CAMPO presentation highlights funding sources

A Jump Around Carson bus at the Carson City Senior Center.

A Jump Around Carson bus at the Carson City Senior Center.

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In breaking down CAMPO funding for the CAMPO board on Jan. 10, Carson City Transportation Manager Chris Martinovich discussed what can and cannot be done with federal funding, as did Mayor Lori Bagwell who sits on the CAMPO board.

The item was for discussion only. Bagwell noted CAMPO operates regionally with the federal funds it receives every year.

“Those that give us the money put a whole bunch of rules and strings on it and tell us you can only use it for this and that,” Bagwell said.
The Carson Area Metropolitan Planning Organization (CAMPO) oversees transportation planning for Carson City, northern Douglas County and western Lyon County.

“The U.S. Census Bureau designated the Carson City urbanized area in 2002,” reads a description of CAMPO on the Carson City website. “In 2003, the governor of Nevada designated CAMPO as the agency responsible for metropolitan transportation planning in the Carson City urbanized area, which consists of Carson City, northern Douglas County and western Lyon County.”

In fiscal year 2023, CAMPO received about $4.24 million, according to Martinovich. About $2.04 million was from the U.S. Federal Highway Administration (FHWA) and $2.2 million from the Federal Transit Administration (FTA).

The FHWA funds are primarily administered through the Nevada Department of Transportation.

“There are some periodic discretionary grants that may or may not come through NDOT – TIGER, RAISE, being some discretionary grants the city has recently received that don’t come through NDOT, and CAMPO is the coordinating, participating agency on those,” Martinovich said.

For example, a $7.5 million TIGER grant was used for South Carson Street, and a $9.3 million RAISE grant was directed toward East William Street, both “complete streets” projects that focus on pedestrian-friendly improvements and safe transportation.

The FHWA funds are broken down in categories: metropolitan planning funds, surface transportation block grants, transportation alternatives program funds and carbon reduction plan funds. Each category has a specific purpose and a required 5 percent or less local match.

Martinovich said the surface transportation block grants are the most flexible funding source, “but it must be used on regional roads.”

“It cannot be used to reconstruct local roads, only regional collector and arterial classified roads,” he said, adding the local authorities — Carson, Douglas and Lyon — provide the match funding, not CAMPO.

The capital city has been facing a $21 million annual funding gap for road maintenance, mostly for neighborhood streets that don’t qualify for federal grants and make up the majority of the city’s roadways.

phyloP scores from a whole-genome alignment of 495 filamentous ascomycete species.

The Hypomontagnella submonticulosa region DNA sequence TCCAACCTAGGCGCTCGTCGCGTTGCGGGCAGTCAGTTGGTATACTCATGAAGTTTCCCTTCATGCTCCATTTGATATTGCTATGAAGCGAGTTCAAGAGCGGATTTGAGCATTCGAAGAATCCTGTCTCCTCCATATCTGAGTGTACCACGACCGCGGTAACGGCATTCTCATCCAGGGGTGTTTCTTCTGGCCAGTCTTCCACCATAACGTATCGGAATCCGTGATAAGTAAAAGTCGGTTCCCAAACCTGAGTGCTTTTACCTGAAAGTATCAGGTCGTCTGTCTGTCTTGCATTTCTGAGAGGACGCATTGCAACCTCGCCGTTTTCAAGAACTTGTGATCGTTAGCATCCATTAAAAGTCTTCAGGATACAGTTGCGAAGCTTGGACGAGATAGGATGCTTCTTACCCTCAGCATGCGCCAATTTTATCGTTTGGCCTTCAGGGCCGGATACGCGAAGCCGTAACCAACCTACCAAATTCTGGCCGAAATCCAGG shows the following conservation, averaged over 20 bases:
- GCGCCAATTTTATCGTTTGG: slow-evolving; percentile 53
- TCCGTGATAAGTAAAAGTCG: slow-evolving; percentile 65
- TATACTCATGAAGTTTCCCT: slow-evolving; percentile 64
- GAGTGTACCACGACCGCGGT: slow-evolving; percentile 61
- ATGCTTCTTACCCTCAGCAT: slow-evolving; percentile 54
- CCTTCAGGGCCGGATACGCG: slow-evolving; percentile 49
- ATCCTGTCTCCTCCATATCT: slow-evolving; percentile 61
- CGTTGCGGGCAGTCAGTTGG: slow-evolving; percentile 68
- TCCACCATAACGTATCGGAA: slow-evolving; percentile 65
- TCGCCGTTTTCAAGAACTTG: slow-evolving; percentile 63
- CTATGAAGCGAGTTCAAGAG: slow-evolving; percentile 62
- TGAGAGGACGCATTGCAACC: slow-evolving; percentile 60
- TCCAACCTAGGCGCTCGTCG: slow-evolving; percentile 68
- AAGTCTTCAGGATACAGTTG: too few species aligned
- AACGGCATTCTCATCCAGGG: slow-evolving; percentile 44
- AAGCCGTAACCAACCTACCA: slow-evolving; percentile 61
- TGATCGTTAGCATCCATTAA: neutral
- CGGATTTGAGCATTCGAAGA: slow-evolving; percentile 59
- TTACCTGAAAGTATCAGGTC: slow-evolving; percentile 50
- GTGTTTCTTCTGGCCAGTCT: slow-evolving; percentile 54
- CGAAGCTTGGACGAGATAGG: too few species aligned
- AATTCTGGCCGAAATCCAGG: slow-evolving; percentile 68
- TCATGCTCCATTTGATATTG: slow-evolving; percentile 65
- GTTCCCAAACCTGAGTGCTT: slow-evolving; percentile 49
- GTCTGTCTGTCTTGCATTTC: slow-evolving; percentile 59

As pointed out by Bagwell, CAMPO is restricted in what federal funds can be used for. Carbon reduction plan funds, for example, were added in the Infrastructure Investment and Jobs Act of 2021, and bring CAMPO about $155,000 a year. But the funds must be used for projects that promote carbon reduction like pathways, signal operations, congestion management and transit facilities, Martinovich said. They can’t be used to widen roads or reconstruct pavement, he said.

The infrastructure bill increased federal transportation funding at the time of its enactment and at about 2-3 percent a year since then, Martinovich said. Unfortunately, the increased funding has been offset by rising construction prices and labor costs, he added.

Like FHWA funding, much FTA funding is based on population. Some is administered by NDOT, and some directly apportioned to CAMPO. FTA funds are primarily used for Jump Around Carson operations, vehicles, maintenance and related projects, including paratransit services for seniors and disabled people. Required local matches range from 10 to 50 percent depending on the funding and use.

When asked if FTA funding could be converted to FHWA funding and used for roads, Martinovich said it’s nearly impossible. However, he said he is working with the FTA to see if bus facility funding can be used for sidewalks and curb ramps within a quarter mile of bus stops.

“If I can get some buy-in from them on that, there is another potential use of excess transit funds that we put into roadway-type improvements,” he said. “We’re looking into that. I’m 50-50 if we’re going to get the go-ahead on that, but fingers crossed.”

Martinovich noted that though NDOT supports specific projects through state funds, there are no dedicated state or local funding sources for CAMPO.

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